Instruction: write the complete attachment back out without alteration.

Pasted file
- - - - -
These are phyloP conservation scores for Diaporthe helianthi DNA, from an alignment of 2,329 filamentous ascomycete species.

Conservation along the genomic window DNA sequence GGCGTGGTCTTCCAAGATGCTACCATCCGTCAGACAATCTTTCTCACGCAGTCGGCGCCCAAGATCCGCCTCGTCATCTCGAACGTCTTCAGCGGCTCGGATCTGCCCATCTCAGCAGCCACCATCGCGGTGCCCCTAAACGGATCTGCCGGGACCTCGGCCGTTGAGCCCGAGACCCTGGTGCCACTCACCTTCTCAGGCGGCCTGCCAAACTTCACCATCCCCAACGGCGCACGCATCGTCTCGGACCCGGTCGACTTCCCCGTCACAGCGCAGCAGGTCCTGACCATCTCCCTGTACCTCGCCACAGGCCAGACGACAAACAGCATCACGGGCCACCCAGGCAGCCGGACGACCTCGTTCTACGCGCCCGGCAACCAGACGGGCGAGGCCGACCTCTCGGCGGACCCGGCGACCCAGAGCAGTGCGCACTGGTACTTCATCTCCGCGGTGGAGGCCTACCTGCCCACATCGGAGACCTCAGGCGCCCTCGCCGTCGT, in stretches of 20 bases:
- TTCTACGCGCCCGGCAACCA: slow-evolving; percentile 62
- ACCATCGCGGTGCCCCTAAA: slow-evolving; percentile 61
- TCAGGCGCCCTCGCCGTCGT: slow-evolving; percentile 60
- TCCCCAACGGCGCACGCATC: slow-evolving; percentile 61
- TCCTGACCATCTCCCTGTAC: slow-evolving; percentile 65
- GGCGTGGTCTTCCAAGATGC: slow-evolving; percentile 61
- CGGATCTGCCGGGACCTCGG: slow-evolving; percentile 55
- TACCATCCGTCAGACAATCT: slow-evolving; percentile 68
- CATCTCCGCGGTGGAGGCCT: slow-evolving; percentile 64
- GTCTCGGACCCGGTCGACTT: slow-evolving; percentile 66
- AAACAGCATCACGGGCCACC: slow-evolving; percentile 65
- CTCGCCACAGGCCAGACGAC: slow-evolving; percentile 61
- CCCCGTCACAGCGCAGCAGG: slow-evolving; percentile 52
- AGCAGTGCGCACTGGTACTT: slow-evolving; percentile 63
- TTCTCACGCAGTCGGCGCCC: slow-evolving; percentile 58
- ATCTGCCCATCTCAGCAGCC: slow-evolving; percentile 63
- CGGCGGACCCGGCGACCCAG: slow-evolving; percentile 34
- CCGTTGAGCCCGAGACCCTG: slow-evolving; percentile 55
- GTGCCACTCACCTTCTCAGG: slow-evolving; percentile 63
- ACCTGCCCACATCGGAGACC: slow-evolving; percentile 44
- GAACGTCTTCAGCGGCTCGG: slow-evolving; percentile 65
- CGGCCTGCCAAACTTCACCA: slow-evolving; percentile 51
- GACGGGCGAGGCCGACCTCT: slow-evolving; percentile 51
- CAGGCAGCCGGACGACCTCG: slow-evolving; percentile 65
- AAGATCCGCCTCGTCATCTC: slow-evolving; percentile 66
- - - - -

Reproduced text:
These are phyloP conservation scores for Diaporthe helianthi DNA, from an alignment of 2,329 filamentous ascomycete species.

Conservation along the genomic window DNA sequence GGCGTGGTCTTCCAAGATGCTACCATCCGTCAGACAATCTTTCTCACGCAGTCGGCGCCCAAGATCCGCCTCGTCATCTCGAACGTCTTCAGCGGCTCGGATCTGCCCATCTCAGCAGCCACCATCGCGGTGCCCCTAAACGGATCTGCCGGGACCTCGGCCGTTGAGCCCGAGACCCTGGTGCCACTCACCTTCTCAGGCGGCCTGCCAAACTTCACCATCCCCAACGGCGCACGCATCGTCTCGGACCCGGTCGACTTCCCCGTCACAGCGCAGCAGGTCCTGACCATCTCCCTGTACCTCGCCACAGGCCAGACGACAAACAGCATCACGGGCCACCCAGGCAGCCGGACGACCTCGTTCTACGCGCCCGGCAACCAGACGGGCGAGGCCGACCTCTCGGCGGACCCGGCGACCCAGAGCAGTGCGCACTGGTACTTCATCTCCGCGGTGGAGGCCTACCTGCCCACATCGGAGACCTCAGGCGCCCTCGCCGTCGT, in stretches of 20 bases:
- TTCTACGCGCCCGGCAACCA: slow-evolving; percentile 62
- ACCATCGCGGTGCCCCTAAA: slow-evolving; percentile 61
- TCAGGCGCCCTCGCCGTCGT: slow-evolving; percentile 60
- TCCCCAACGGCGCACGCATC: slow-evolving; percentile 61
- TCCTGACCATCTCCCTGTAC: slow-evolving; percentile 65
- GGCGTGGTCTTCCAAGATGC: slow-evolving; percentile 61
- CGGATCTGCCGGGACCTCGG: slow-evolving; percentile 55
- TACCATCCGTCAGACAATCT: slow-evolving; percentile 68
- CATCTCCGCGGTGGAGGCCT: slow-evolving; percentile 64
- GTCTCGGACCCGGTCGACTT: slow-evolving; percentile 66
- AAACAGCATCACGGGCCACC: slow-evolving; percentile 65
- CTCGCCACAGGCCAGACGAC: slow-evolving; percentile 61
- CCCCGTCACAGCGCAGCAGG: slow-evolving; percentile 52
- AGCAGTGCGCACTGGTACTT: slow-evolving; percentile 63
- TTCTCACGCAGTCGGCGCCC: slow-evolving; percentile 58
- ATCTGCCCATCTCAGCAGCC: slow-evolving; percentile 63
- CGGCGGACCCGGCGACCCAG: slow-evolving; percentile 34
- CCGTTGAGCCCGAGACCCTG: slow-evolving; percentile 55
- GTGCCACTCACCTTCTCAGG: slow-evolving; percentile 63
- ACCTGCCCACATCGGAGACC: slow-evolving; percentile 44
- GAACGTCTTCAGCGGCTCGG: slow-evolving; percentile 65
- CGGCCTGCCAAACTTCACCA: slow-evolving; percentile 51
- GACGGGCGAGGCCGACCTCT: slow-evolving; percentile 51
- CAGGCAGCCGGACGACCTCG: slow-evolving; percentile 65
- AAGATCCGCCTCGTCATCTC: slow-evolving; percentile 66